(2) the lawyer’s physical or mental condition materially impairs the lawyer’s ability to represent the client.

I don’t think the A.B.A. expects one-third of the lawyers to immediately stop representing their clients. Depression does not mean that you cannot ably represent your clients; but depression is also no excuse for failing in your duties. What I address in this article are some actions you can immediately take that I hope will help you keep up with your responsibilities while you seek professional assistance.

The Matrix. The science-fiction metaphor of The Matrix (what is the Matrix?) helped me understand depression. The brain functions at a level that we are not always consciously aware of. Sometimes we can override our instincts; sometimes we cannot. Think of yawning, or sneezing. When you are depressed, the Matrix has you. To deal with the immediate impact of depression, you must get out of the control of the Matrix.

Make a list, work the list. Making a list of what you need to do puts your higher consciousness in charge. Rumination is controlled by the Matrix; the list is outside. Work the list. It should be as specific as you can make it: Not “write the brief” but “write section I of the brief.” Give yourself a time estimate, start a stopwatch, and do the work. This should be no big deal: you bill by the minute, you can plan by the minute too. Don’t just think, “I ought to do X.” Writing it down is important.

You won’t necessarily get the work done in the time allotted; that’s OK. Lawyers are aggressive perfectionist. Your inner mind likes specific achievable goals. When the time is up, look at the list and chose something to do next. It could be continuing to do what you are already doing. Write down a new time goal and get at it.

There were times when my focus waned. I tried to recognize what was happening and do something physical. Give yourself a defined short respite: Stand up, walk around, talk to someone, hide in the bathroom, whatever. When the time is up, get back to the list.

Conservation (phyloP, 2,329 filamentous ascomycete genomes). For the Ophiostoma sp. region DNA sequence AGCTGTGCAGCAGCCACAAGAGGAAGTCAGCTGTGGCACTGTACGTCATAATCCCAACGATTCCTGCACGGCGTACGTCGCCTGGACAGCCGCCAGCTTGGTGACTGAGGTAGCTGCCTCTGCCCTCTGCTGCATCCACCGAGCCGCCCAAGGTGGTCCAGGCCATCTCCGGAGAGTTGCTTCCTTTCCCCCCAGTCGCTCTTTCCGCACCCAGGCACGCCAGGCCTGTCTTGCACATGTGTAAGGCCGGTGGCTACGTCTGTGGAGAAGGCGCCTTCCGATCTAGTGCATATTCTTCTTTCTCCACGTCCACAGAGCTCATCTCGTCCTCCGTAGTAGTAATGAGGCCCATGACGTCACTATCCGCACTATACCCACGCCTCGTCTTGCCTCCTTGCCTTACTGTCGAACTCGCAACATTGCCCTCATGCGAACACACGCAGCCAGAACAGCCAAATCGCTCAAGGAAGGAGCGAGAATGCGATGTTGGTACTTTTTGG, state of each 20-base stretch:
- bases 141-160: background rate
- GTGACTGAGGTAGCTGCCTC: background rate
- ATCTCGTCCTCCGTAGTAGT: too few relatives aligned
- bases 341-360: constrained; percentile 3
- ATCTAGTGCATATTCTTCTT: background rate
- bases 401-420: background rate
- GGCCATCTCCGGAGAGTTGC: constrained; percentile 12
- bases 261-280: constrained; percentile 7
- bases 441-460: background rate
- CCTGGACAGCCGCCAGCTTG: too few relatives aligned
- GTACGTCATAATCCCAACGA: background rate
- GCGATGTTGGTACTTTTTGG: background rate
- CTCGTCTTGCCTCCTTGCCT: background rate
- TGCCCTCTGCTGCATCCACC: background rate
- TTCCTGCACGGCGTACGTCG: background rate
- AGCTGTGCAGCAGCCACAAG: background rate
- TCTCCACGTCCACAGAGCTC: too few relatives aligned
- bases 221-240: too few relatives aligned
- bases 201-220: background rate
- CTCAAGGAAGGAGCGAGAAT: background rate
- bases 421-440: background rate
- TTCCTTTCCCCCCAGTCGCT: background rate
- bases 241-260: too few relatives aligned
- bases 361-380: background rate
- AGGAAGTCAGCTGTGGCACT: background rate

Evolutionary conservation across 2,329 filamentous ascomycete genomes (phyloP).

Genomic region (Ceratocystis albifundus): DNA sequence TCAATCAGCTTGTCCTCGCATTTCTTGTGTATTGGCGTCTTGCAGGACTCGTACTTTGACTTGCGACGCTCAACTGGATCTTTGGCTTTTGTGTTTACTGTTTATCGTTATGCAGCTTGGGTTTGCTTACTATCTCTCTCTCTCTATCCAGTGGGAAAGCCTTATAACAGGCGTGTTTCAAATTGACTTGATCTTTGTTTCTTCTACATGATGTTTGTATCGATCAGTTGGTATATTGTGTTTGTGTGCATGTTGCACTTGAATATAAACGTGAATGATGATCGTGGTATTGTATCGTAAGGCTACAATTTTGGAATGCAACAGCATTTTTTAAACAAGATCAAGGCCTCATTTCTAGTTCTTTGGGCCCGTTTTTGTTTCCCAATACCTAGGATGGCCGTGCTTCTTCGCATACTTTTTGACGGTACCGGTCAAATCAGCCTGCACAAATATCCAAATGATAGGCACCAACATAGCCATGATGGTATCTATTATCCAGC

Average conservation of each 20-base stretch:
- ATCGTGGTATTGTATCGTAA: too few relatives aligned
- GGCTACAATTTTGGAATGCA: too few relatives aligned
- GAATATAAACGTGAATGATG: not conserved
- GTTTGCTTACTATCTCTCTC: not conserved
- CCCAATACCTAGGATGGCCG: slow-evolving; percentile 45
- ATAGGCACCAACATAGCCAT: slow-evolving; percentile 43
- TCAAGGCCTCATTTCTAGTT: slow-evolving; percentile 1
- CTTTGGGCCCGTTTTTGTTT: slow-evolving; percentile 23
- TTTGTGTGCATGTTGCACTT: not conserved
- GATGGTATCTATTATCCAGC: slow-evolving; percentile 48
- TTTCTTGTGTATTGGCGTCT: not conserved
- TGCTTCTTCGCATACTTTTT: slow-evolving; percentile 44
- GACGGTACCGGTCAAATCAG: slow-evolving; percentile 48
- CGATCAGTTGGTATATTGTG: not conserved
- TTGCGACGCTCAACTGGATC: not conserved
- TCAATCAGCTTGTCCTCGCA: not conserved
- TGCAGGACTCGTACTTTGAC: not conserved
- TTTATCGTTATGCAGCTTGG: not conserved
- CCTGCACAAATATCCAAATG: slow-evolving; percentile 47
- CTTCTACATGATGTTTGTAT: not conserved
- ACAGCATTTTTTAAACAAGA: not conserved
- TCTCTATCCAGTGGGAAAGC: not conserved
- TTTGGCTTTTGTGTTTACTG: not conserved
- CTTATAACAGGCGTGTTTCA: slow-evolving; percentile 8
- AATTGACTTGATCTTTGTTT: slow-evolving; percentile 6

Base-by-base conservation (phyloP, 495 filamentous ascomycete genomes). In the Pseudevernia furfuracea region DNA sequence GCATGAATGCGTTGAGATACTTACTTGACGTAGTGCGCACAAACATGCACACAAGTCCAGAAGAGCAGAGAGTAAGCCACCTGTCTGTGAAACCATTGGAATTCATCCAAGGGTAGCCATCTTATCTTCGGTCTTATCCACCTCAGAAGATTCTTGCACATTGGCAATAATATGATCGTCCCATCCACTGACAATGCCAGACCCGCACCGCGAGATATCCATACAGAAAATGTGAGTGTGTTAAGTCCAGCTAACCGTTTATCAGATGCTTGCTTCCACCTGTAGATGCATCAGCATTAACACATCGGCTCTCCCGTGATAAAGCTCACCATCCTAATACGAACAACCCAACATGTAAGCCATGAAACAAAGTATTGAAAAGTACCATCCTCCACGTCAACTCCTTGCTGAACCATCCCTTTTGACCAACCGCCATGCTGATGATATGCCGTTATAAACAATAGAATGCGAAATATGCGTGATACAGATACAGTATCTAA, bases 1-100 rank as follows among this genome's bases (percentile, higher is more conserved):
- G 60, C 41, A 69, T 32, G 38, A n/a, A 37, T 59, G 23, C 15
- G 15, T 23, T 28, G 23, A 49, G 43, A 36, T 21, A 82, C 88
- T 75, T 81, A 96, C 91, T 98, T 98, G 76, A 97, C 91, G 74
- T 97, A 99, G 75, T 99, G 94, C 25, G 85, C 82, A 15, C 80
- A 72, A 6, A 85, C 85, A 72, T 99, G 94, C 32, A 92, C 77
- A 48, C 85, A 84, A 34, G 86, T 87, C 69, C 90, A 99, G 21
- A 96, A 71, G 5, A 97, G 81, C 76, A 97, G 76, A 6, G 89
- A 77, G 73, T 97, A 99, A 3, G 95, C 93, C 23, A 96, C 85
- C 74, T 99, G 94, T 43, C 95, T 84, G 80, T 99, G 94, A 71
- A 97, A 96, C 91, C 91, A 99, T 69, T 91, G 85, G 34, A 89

Existential problems. Sometimes the consequences of (in)actions are just too dire:  failing to file an Answer, missing a court appearance. If the list idea is not working perfectly to save you from existential dangers, get someone else involved. Ask someone you trust outside your workplace to contact you every day, ask you whether your list and your calendar cover everything that needs to be done, and ask you whether you are doing what’s on the list.

You need to be brutally honest with your friend and yourself. If not have not done what needs to be done, you should articulate your next steps as specifically as possible. Not, “I’ll do this tomorrow,” but “I’ll do this at 8:00 a.m. tomorrow.” This takes a good friend.

Adjust your body. Changes in your diet, exercise and social climate may improve your mood. Depression is not a “mood.” But good mood will help address how to get through the days, weeks and months without screwing up your client’s and your lives.

My exercise regimen is simple: I take a 30-minute quick walk in the morning, enough to get my heart rate up. It is surprising what a positive effect this little bit of exertion has. My main dietary culprit is sugar. “People who suffer from depression are especially vulnerable to sugar’s evil power.” I find that exercise and diet go together: The more I exercised, the less craving I have for sugar.

As above, take the decision-making power out of the Matrix. Get an exercise buddy. Find a time for exercise (easier said than done, I know) and put in on your list / calendar. When I wake, I do not ask myself whether I should go for a walk; I say to myself, “time for my walk.” Put snack breaks into your schedule and have an apple or banana available.

Meditate. If you scoff at this, here is my challenge: close your eyes and think about nothing but your breathing for two straight minutes. Go ahead, I’ll wait. . . . . Not so easy, is it? Random thoughts kept jumping into your mind. You had an instinctual emotional reaction to these thoughts (anxiety, self-loathing, dread, etc.). The random thoughts and emotions are from your subconscious (the Matrix); where the depression lives. Do not battle the thoughts. When they happen, tell the thoughts that you will get back to them as soon as you are done meditating, and return to thinking about nothing but the breathing. (For you Matrix fans: the thoughts are spoons; you must realize that there is no spoon.)